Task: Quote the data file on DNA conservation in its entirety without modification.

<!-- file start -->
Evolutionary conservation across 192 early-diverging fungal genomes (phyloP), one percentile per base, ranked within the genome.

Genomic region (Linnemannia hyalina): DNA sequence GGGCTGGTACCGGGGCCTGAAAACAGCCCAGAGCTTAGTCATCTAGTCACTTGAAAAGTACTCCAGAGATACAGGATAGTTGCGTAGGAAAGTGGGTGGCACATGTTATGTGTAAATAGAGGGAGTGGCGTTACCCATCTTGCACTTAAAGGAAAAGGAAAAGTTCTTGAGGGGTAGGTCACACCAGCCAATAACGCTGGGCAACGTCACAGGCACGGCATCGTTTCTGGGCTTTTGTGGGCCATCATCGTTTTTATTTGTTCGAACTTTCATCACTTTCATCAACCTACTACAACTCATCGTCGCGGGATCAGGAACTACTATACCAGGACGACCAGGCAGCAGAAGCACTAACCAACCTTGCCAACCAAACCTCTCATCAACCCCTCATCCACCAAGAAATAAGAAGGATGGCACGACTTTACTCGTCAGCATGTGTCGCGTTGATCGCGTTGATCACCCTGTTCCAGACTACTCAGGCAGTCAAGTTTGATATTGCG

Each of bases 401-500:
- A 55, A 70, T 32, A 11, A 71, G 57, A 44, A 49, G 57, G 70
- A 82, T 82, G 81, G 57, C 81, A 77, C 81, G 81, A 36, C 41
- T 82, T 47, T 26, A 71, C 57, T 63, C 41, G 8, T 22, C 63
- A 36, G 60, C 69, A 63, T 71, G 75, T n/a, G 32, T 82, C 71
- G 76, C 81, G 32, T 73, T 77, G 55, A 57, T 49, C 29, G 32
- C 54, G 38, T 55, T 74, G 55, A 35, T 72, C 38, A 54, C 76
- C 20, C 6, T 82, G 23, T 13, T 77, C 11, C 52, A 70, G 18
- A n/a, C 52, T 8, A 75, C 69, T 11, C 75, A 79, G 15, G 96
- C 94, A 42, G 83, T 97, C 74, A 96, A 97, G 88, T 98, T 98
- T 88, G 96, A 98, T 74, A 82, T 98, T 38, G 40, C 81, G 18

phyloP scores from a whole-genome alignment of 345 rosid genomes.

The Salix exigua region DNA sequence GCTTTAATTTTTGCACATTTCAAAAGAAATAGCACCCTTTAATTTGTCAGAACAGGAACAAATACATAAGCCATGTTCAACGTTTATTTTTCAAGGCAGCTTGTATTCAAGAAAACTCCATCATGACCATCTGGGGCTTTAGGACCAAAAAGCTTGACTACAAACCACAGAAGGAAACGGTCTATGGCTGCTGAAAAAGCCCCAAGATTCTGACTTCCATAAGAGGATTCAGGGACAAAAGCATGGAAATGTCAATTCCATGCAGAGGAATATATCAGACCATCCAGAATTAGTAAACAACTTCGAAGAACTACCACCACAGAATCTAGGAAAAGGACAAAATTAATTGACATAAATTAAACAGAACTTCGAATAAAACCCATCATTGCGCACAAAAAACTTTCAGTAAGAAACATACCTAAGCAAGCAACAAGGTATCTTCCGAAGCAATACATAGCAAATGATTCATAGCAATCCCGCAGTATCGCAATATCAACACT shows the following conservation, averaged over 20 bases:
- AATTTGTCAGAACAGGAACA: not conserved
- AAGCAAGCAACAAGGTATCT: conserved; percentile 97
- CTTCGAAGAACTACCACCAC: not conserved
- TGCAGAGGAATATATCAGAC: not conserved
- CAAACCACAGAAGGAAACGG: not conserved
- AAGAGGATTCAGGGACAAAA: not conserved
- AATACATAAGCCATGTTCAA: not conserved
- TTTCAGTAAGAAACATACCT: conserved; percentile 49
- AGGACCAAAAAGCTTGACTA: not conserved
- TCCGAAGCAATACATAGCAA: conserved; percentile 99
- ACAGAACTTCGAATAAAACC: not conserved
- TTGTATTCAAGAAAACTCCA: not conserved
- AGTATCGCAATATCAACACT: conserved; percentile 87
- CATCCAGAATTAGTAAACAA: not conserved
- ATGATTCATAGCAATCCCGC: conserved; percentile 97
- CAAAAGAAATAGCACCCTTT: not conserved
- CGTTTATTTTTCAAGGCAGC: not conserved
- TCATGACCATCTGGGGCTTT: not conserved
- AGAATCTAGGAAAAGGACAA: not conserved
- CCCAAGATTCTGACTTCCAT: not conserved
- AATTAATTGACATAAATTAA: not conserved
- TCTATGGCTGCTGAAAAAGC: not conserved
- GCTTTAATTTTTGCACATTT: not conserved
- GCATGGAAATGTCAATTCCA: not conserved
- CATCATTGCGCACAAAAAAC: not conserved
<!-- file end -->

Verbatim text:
Evolutionary conservation across 192 early-diverging fungal genomes (phyloP), one percentile per base, ranked within the genome.

Genomic region (Linnemannia hyalina): DNA sequence GGGCTGGTACCGGGGCCTGAAAACAGCCCAGAGCTTAGTCATCTAGTCACTTGAAAAGTACTCCAGAGATACAGGATAGTTGCGTAGGAAAGTGGGTGGCACATGTTATGTGTAAATAGAGGGAGTGGCGTTACCCATCTTGCACTTAAAGGAAAAGGAAAAGTTCTTGAGGGGTAGGTCACACCAGCCAATAACGCTGGGCAACGTCACAGGCACGGCATCGTTTCTGGGCTTTTGTGGGCCATCATCGTTTTTATTTGTTCGAACTTTCATCACTTTCATCAACCTACTACAACTCATCGTCGCGGGATCAGGAACTACTATACCAGGACGACCAGGCAGCAGAAGCACTAACCAACCTTGCCAACCAAACCTCTCATCAACCCCTCATCCACCAAGAAATAAGAAGGATGGCACGACTTTACTCGTCAGCATGTGTCGCGTTGATCGCGTTGATCACCCTGTTCCAGACTACTCAGGCAGTCAAGTTTGATATTGCG

Each of bases 401-500:
- A 55, A 70, T 32, A 11, A 71, G 57, A 44, A 49, G 57, G 70
- A 82, T 82, G 81, G 57, C 81, A 77, C 81, G 81, A 36, C 41
- T 82, T 47, T 26, A 71, C 57, T 63, C 41, G 8, T 22, C 63
- A 36, G 60, C 69, A 63, T 71, G 75, T n/a, G 32, T 82, C 71
- G 76, C 81, G 32, T 73, T 77, G 55, A 57, T 49, C 29, G 32
- C 54, G 38, T 55, T 74, G 55, A 35, T 72, C 38, A 54, C 76
- C 20, C 6, T 82, G 23, T 13, T 77, C 11, C 52, A 70, G 18
- A n/a, C 52, T 8, A 75, C 69, T 11, C 75, A 79, G 15, G 96
- C 94, A 42, G 83, T 97, C 74, A 96, A 97, G 88, T 98, T 98
- T 88, G 96, A 98, T 74, A 82, T 98, T 38, G 40, C 81, G 18

phyloP scores from a whole-genome alignment of 345 rosid genomes.

The Salix exigua region DNA sequence GCTTTAATTTTTGCACATTTCAAAAGAAATAGCACCCTTTAATTTGTCAGAACAGGAACAAATACATAAGCCATGTTCAACGTTTATTTTTCAAGGCAGCTTGTATTCAAGAAAACTCCATCATGACCATCTGGGGCTTTAGGACCAAAAAGCTTGACTACAAACCACAGAAGGAAACGGTCTATGGCTGCTGAAAAAGCCCCAAGATTCTGACTTCCATAAGAGGATTCAGGGACAAAAGCATGGAAATGTCAATTCCATGCAGAGGAATATATCAGACCATCCAGAATTAGTAAACAACTTCGAAGAACTACCACCACAGAATCTAGGAAAAGGACAAAATTAATTGACATAAATTAAACAGAACTTCGAATAAAACCCATCATTGCGCACAAAAAACTTTCAGTAAGAAACATACCTAAGCAAGCAACAAGGTATCTTCCGAAGCAATACATAGCAAATGATTCATAGCAATCCCGCAGTATCGCAATATCAACACT shows the following conservation, averaged over 20 bases:
- AATTTGTCAGAACAGGAACA: not conserved
- AAGCAAGCAACAAGGTATCT: conserved; percentile 97
- CTTCGAAGAACTACCACCAC: not conserved
- TGCAGAGGAATATATCAGAC: not conserved
- CAAACCACAGAAGGAAACGG: not conserved
- AAGAGGATTCAGGGACAAAA: not conserved
- AATACATAAGCCATGTTCAA: not conserved
- TTTCAGTAAGAAACATACCT: conserved; percentile 49
- AGGACCAAAAAGCTTGACTA: not conserved
- TCCGAAGCAATACATAGCAA: conserved; percentile 99
- ACAGAACTTCGAATAAAACC: not conserved
- TTGTATTCAAGAAAACTCCA: not conserved
- AGTATCGCAATATCAACACT: conserved; percentile 87
- CATCCAGAATTAGTAAACAA: not conserved
- ATGATTCATAGCAATCCCGC: conserved; percentile 97
- CAAAAGAAATAGCACCCTTT: not conserved
- CGTTTATTTTTCAAGGCAGC: not conserved
- TCATGACCATCTGGGGCTTT: not conserved
- AGAATCTAGGAAAAGGACAA: not conserved
- CCCAAGATTCTGACTTCCAT: not conserved
- AATTAATTGACATAAATTAA: not conserved
- TCTATGGCTGCTGAAAAAGC: not conserved
- GCTTTAATTTTTGCACATTT: not conserved
- GCATGGAAATGTCAATTCCA: not conserved
- CATCATTGCGCACAAAAAAC: not conserved